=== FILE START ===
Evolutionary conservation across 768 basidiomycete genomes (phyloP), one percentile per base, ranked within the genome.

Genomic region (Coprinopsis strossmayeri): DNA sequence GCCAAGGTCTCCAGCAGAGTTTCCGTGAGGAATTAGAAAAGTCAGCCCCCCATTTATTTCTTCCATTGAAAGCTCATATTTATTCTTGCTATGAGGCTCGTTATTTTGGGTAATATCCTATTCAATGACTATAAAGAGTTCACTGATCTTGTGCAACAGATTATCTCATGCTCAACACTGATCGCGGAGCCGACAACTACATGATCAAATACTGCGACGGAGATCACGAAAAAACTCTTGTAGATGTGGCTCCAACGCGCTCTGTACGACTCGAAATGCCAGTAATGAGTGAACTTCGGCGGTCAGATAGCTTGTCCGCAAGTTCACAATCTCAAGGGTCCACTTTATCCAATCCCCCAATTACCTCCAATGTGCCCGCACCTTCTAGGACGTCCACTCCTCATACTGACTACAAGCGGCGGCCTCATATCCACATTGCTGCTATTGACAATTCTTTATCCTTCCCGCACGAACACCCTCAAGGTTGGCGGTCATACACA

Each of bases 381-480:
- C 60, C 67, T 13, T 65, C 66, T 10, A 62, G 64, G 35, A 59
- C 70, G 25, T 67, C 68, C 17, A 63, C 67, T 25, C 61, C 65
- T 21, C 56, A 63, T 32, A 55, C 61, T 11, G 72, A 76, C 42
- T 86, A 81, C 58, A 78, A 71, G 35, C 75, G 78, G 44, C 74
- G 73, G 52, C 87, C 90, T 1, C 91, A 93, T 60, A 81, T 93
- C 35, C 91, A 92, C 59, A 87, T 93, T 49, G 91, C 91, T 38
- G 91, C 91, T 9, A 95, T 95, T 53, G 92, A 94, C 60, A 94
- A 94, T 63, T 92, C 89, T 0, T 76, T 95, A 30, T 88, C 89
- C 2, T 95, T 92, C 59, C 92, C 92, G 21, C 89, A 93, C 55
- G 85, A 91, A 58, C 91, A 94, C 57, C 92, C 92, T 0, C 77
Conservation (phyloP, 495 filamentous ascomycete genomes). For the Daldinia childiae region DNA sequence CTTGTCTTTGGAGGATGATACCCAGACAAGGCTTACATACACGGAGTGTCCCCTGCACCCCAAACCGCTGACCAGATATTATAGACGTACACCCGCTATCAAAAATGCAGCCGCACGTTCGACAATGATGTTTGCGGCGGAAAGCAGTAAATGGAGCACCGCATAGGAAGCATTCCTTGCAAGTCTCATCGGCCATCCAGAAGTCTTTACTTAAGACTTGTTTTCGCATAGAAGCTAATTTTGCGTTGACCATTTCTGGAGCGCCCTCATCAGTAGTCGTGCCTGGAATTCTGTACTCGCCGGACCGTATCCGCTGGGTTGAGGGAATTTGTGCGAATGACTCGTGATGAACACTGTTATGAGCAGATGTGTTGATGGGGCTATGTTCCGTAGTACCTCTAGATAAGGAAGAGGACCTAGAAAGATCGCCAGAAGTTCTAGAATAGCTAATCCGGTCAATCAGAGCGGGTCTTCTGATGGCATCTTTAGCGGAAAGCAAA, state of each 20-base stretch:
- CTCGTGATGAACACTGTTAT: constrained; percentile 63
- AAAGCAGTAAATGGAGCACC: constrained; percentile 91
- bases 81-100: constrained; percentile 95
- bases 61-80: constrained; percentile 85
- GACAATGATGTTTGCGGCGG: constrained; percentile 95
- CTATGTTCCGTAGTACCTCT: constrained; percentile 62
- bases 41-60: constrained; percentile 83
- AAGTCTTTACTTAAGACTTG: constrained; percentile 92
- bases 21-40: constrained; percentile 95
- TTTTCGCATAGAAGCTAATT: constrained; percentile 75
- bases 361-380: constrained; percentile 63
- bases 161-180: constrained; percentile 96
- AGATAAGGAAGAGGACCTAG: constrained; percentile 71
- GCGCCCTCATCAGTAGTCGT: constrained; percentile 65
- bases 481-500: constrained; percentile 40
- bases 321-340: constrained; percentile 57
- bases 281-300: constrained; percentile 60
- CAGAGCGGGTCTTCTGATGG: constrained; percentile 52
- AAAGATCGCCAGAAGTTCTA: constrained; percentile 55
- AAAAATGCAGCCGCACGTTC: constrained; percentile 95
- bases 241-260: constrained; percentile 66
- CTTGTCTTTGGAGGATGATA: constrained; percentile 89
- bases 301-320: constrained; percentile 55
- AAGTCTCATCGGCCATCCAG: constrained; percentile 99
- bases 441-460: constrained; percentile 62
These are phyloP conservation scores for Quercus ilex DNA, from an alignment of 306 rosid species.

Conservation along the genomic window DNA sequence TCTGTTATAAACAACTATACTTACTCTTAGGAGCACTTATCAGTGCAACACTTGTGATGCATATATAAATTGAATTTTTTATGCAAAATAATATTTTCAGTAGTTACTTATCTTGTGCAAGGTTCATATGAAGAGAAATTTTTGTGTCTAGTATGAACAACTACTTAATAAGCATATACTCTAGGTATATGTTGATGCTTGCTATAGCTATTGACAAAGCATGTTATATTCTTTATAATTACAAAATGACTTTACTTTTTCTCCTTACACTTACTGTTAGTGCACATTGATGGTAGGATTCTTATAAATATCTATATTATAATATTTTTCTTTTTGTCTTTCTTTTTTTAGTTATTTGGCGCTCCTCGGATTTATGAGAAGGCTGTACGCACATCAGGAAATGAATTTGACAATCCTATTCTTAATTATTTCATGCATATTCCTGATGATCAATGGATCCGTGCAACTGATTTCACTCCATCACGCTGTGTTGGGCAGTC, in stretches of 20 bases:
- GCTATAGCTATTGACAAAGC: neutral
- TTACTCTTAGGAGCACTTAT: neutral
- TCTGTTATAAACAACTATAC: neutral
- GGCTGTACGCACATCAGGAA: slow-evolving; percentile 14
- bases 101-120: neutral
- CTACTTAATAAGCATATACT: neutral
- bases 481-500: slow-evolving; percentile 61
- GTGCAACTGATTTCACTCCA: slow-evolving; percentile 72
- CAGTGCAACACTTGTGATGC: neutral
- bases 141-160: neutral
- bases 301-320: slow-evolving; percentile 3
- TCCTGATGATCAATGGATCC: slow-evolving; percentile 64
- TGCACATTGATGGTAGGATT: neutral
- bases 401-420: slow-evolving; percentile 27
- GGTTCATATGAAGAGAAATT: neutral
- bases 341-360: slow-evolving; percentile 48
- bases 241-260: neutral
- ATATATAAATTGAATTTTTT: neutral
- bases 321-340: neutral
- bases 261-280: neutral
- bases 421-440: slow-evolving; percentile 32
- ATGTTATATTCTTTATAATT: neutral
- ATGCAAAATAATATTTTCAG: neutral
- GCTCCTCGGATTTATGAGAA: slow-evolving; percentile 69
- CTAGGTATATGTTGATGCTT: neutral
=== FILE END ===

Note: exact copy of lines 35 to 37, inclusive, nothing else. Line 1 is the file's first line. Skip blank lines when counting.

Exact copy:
- bases 241-260: constrained; percentile 66
- CTTGTCTTTGGAGGATGATA: constrained; percentile 89
- bases 301-320: constrained; percentile 55